Metal's back and in a big way, although without the big hair that typified the 1980s scene. Indeed, gone are the days of Aqua Net and spandex. Today's scene is ensconced in subgenres bearing the "-core" suffix and much heavier influences.
Dead to Fall are no exception, wearing the "metalcore" moniker as proudly as they do their requisite black t-shirts. The Chicago- and Minneapolis-based band just wrapped their third album, due out April 4. Regally yet rockingly titled The Phoenix Throne, the new CD finds Dead to Fall returning to their '80s metal roots. According to singer Jon Hunt, older American metal bands influenced the shift.
"We went on tour with Obituary and Napalm Death, and that had a huge influence on us," he says. "We also have some of the newer members [of Dead to Fall] that are more capable, more talented in writing -- a lot more technical."
The Phoenix Throne maintains the heaviness and massive riffs embraced by Dead to Fall's previous albums, but features a fair sprinkling of thrash metal. Hunt claims the album is the band's best yet.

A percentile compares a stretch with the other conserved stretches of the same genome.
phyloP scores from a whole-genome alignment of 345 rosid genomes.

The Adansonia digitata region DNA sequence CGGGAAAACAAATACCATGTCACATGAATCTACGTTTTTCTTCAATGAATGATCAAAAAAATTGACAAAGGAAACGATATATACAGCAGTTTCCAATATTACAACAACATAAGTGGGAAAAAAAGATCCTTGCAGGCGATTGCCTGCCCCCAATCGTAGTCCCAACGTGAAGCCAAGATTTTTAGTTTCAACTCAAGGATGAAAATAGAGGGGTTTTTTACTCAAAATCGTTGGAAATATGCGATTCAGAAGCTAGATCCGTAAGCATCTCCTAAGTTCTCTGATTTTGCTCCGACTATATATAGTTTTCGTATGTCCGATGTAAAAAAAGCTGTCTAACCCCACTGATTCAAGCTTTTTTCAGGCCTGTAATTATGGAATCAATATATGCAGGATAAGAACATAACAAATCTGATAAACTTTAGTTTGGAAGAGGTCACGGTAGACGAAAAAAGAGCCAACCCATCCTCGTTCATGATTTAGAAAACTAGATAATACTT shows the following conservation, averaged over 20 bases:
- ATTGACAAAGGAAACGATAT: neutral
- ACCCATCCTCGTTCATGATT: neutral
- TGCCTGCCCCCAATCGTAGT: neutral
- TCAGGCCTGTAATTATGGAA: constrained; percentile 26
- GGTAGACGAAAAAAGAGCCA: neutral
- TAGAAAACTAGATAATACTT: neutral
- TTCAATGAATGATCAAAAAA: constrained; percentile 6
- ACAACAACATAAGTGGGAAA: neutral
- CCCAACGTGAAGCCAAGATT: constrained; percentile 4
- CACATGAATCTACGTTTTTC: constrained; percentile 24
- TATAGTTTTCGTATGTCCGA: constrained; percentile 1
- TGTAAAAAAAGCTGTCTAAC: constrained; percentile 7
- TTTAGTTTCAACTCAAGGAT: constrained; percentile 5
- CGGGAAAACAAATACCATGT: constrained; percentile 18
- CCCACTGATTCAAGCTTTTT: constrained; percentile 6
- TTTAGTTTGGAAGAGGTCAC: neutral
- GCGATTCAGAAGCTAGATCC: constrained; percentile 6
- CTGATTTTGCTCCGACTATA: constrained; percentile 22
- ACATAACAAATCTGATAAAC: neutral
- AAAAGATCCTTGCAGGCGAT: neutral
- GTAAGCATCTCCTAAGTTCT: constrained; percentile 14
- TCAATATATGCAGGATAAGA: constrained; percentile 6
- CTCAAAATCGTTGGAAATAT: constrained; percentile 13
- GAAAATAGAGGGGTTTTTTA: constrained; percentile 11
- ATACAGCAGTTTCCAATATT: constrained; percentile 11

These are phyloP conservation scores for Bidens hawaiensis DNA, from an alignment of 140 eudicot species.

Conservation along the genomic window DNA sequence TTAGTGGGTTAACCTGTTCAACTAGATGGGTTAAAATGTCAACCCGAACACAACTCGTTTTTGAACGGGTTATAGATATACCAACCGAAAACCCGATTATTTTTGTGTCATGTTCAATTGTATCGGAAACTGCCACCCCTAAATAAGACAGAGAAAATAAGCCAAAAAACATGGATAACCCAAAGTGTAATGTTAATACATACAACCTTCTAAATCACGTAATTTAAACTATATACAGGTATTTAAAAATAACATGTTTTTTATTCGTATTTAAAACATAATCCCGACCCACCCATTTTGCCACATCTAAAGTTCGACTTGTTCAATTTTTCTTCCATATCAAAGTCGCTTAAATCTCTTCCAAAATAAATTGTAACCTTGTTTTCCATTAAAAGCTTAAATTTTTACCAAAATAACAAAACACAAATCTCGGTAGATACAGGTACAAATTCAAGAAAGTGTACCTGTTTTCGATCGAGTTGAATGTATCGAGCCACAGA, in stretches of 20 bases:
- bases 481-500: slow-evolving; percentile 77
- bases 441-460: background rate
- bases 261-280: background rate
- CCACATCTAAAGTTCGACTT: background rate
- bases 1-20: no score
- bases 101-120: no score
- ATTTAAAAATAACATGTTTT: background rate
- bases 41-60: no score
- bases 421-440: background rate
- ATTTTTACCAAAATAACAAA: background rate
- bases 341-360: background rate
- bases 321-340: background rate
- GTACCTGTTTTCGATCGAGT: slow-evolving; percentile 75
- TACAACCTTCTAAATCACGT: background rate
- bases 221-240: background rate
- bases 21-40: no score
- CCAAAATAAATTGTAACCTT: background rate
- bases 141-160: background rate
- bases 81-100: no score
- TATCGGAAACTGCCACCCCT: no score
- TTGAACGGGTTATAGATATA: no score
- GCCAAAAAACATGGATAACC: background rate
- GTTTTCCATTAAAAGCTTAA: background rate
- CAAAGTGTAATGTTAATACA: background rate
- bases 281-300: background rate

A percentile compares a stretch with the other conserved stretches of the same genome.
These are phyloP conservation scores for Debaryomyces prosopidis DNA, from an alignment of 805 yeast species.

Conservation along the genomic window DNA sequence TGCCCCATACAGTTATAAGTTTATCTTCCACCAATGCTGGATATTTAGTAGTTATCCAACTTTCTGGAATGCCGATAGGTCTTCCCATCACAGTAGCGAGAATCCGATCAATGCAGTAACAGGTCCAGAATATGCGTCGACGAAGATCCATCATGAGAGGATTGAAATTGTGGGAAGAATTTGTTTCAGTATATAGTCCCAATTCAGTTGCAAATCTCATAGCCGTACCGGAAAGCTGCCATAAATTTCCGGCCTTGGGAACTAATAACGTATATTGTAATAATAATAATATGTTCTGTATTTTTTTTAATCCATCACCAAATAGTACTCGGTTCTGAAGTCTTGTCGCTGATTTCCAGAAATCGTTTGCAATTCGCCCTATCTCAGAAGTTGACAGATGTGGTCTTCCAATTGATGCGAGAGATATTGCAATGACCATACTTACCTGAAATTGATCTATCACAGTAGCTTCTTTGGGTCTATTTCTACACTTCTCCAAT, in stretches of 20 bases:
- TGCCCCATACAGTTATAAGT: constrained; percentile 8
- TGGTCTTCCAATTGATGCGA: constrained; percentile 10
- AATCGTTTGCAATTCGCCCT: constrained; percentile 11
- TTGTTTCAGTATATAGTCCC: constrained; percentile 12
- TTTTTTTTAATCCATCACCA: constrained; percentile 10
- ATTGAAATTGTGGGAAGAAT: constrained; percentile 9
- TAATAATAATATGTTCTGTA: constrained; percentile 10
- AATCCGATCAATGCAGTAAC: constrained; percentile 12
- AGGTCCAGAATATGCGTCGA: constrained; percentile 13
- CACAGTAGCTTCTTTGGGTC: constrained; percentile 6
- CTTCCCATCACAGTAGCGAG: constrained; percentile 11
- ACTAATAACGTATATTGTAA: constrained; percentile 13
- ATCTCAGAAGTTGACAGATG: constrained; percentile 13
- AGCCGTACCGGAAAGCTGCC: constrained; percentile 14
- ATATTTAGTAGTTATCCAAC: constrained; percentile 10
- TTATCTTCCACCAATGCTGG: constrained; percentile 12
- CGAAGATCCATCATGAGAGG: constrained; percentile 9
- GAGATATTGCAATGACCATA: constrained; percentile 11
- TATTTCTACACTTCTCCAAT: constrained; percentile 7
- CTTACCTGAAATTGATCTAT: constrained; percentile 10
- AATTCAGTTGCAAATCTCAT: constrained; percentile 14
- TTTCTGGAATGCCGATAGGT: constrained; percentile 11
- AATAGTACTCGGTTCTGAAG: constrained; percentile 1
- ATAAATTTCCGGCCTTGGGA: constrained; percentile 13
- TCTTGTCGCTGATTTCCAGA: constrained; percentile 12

"We put a lot more thought into this record, instead of just going, 'Oh, that's a cool riff, let's put it with that other cool riff,'" he explains.
Contemporary "core" bands also indirectly played a role in shaping Dead to Fall's new sound. Hunt claims the scene is oversaturated with sound-alike bands, such as Bleeding Through and Atreyu, and pop-influenced bands, such as Avenged Sevenfold. Wanting to go a different way ultimately led Dead to Fall to tap into the past.
How far the band is willing to take the nostalgia trip is anyone's guess. Hunt says a couple things currently work against him.
"I don't have the sweet curls and the locks that those old hair metal bands did," he says. "And I have too much of a beard to wear make-up."
-- Kara Luger
Dead to Fall with Ion Dissonance, Texas is on Fire, Runsfasterscared and Elucidarius
The Black Sheep, 2106 E. Platte Ave.
Saturday, Jan. 6, 7:30 p.m.
Tickets: $8; call 227-7625 or visit sodajerkpresents.com.